This is a preview from this morning’s The Daily Shot newsletter. Subscribe here free of charge.
Yes, defying all logic or reason, somehow newspapers are still a thing. The Des Moines Register is one and they have a circulation of 85,000 (almost 150,000 on Sundays!). And they actually print on actual paper. (It’s weird we know. They probably still use late 19th century street urchins in flat caps to deliver them.) Every four years (except when they don’t), the Des Moines Register endorses a candidate for President. This year, absent an incumbent, they made two endorsements.
This weekend, they endorsed Marco Rubio as the Republican candidate. According to the Register, he “has the potential to chart a new direction for the party, and perhaps the nation, with his message of restoring the American dream. We endorse him because he represents his party’s best hope.” Do with that what you will. (Unfortunately, our preferred candidate dropped out late last month and was not eligible for the endorsement.)
And lest you think that they’re overburdened by good sense, they also endorsed Hillary Clinton, saying “No other candidate can match the depth or breadth of her knowledge and experience.” (Yes, really.) So, yeah, um, do with that what you will.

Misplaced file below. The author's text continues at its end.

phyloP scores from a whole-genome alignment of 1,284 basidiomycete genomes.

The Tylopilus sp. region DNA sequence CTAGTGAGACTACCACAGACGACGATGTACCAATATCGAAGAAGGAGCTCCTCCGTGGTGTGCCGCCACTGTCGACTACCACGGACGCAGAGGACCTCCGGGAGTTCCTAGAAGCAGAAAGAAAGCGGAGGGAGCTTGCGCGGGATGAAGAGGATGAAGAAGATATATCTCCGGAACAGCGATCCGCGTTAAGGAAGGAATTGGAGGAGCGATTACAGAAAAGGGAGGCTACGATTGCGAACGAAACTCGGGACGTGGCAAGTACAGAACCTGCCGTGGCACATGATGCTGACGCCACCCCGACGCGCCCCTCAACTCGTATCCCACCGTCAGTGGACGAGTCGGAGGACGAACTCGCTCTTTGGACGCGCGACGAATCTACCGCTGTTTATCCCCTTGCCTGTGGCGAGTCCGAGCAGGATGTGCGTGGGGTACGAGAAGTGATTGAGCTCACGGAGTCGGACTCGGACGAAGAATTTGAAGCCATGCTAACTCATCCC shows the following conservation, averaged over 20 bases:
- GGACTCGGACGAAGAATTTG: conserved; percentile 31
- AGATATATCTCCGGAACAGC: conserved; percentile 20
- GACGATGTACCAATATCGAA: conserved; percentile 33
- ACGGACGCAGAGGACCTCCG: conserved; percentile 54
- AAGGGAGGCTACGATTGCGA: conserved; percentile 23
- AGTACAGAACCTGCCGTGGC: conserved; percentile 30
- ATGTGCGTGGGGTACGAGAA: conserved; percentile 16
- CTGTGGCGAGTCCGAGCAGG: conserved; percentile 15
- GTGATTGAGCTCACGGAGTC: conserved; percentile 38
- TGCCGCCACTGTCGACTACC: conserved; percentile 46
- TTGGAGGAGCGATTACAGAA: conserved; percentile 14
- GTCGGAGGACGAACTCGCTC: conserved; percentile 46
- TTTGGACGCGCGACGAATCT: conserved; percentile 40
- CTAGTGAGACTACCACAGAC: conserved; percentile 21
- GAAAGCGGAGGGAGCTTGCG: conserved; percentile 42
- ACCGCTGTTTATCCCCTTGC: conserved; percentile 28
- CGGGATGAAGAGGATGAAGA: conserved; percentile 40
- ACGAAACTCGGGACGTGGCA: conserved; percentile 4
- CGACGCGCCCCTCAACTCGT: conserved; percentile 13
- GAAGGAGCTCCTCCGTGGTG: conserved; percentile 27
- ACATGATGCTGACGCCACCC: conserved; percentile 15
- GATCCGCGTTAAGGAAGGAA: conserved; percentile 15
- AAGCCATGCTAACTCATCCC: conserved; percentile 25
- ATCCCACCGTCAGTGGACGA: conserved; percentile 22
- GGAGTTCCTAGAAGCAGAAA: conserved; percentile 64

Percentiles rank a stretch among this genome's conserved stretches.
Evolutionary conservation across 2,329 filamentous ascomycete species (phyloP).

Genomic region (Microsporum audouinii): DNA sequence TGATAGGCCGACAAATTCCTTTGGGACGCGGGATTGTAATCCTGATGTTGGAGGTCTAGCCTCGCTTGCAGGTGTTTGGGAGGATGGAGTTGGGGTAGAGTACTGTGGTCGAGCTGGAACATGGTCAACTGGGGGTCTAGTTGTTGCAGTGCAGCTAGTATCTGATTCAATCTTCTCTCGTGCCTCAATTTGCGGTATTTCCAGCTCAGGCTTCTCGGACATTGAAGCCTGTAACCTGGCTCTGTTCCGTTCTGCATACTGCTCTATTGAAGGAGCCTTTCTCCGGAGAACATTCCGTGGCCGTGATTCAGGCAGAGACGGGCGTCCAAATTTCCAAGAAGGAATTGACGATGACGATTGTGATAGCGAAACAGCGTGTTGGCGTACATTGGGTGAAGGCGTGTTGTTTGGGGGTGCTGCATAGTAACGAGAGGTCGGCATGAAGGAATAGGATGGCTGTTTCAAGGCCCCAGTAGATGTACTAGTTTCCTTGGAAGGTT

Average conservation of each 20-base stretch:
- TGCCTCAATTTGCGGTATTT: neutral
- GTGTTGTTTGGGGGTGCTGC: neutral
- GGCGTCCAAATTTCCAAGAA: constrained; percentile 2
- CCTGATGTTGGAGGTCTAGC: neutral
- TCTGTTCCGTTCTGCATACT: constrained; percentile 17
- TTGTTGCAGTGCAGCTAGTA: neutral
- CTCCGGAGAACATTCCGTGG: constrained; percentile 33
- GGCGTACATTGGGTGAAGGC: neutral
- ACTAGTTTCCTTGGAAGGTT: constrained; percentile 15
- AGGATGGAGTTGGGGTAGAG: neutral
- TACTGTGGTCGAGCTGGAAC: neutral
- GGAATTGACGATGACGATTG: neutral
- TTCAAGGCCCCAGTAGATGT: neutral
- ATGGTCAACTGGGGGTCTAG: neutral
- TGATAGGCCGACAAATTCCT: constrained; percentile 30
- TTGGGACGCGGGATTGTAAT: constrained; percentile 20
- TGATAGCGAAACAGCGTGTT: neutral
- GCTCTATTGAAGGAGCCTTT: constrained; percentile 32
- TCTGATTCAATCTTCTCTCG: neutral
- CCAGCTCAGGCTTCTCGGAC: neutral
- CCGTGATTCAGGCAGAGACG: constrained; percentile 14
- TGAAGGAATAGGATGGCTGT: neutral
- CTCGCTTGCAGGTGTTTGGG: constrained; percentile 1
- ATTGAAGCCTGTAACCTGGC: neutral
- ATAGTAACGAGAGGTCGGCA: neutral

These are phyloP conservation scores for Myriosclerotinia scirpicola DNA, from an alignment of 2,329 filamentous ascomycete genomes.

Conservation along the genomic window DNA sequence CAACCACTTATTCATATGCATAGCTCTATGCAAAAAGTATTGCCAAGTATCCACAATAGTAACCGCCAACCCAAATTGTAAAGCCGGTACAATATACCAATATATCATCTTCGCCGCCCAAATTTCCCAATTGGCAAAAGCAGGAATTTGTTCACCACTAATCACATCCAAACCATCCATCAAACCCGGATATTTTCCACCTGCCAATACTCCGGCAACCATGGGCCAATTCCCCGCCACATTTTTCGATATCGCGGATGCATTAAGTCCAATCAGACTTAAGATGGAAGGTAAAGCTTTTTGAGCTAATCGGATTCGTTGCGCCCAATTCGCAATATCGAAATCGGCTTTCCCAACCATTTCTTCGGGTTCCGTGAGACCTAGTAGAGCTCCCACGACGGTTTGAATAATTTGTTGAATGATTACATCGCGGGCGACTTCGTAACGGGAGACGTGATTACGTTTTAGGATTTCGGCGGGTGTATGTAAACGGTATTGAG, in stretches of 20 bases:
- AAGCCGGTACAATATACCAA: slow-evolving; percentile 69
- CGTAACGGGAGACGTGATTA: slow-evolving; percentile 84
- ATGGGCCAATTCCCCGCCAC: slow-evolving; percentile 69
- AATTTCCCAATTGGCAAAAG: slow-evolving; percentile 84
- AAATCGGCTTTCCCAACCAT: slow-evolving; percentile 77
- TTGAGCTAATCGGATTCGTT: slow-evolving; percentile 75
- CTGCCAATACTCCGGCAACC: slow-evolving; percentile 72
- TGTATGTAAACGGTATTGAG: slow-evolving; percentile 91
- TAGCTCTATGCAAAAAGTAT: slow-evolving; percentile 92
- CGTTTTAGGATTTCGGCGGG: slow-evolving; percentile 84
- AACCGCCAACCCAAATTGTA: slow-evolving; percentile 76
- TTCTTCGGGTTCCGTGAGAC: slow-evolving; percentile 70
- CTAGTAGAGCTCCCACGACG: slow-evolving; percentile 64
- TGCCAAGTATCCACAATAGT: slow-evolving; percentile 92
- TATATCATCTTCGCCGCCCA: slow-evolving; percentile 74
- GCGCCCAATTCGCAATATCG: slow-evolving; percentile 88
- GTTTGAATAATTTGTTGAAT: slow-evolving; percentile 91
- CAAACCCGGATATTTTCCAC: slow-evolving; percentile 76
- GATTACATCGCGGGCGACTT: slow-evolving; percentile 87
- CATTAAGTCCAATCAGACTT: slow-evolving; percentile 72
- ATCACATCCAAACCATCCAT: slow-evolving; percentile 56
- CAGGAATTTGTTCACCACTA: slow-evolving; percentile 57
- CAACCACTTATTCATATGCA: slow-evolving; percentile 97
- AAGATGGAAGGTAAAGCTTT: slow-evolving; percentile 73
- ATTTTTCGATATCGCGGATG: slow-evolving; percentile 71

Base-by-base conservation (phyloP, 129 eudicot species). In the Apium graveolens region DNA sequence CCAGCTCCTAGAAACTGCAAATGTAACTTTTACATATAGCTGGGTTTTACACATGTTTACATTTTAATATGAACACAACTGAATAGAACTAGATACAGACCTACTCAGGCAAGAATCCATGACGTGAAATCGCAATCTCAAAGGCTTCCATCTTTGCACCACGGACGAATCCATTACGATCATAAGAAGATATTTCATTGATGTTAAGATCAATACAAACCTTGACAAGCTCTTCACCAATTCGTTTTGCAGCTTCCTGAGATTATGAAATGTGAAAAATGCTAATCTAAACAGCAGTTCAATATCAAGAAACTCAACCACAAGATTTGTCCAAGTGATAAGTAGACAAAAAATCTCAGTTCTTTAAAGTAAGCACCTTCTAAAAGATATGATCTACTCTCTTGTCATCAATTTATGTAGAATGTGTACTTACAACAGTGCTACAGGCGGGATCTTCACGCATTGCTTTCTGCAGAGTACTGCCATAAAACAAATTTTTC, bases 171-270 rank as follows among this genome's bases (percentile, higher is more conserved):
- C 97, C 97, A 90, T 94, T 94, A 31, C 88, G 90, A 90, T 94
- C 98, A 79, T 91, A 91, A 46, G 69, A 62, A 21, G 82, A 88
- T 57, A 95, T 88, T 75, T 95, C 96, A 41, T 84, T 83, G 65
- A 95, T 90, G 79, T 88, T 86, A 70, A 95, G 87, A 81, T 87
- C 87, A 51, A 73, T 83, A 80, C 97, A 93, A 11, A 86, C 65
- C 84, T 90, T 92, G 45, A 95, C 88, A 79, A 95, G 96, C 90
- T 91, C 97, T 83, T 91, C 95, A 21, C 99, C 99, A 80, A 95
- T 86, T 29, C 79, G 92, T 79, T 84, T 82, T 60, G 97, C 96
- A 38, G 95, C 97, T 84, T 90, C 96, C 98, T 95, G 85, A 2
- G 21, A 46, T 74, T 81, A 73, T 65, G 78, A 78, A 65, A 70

So does this much-sought-after endorsement really matter? Well, conventional wisdom is that it’s worth a few points. But we looked at the actual numbers. The Register started making endorsements in 1988. They don’t make an endorsement if an incumbent President is running for reelection, and they made no endorsement in 1992, because Iowa Senator Tom Harkin was running, so Iowa was widely ignored by candidates.
Since then, they have made nine endorsements across both parties. Of those nine, they have endorsed the caucus winner three times (Dole in 1988, Dole in 1996, and George W. Bush in 2000). They endorsed the eventual nominee four times (Dole in 1996, Bush in 2000, John McCain in 2008, and Mitt Romney in 2012). Only once did their endorsement end up as President (Bush in 2000). And they have never correctly picked the Democratic caucus winner or nominee.
Their record is mixed (however our sample size is super small). They’re neither kingmakers nor the kiss of death. So what does this all mean? Not much.
To receive the entire The Daily Shot in your inbox every morning, get your free subscription here!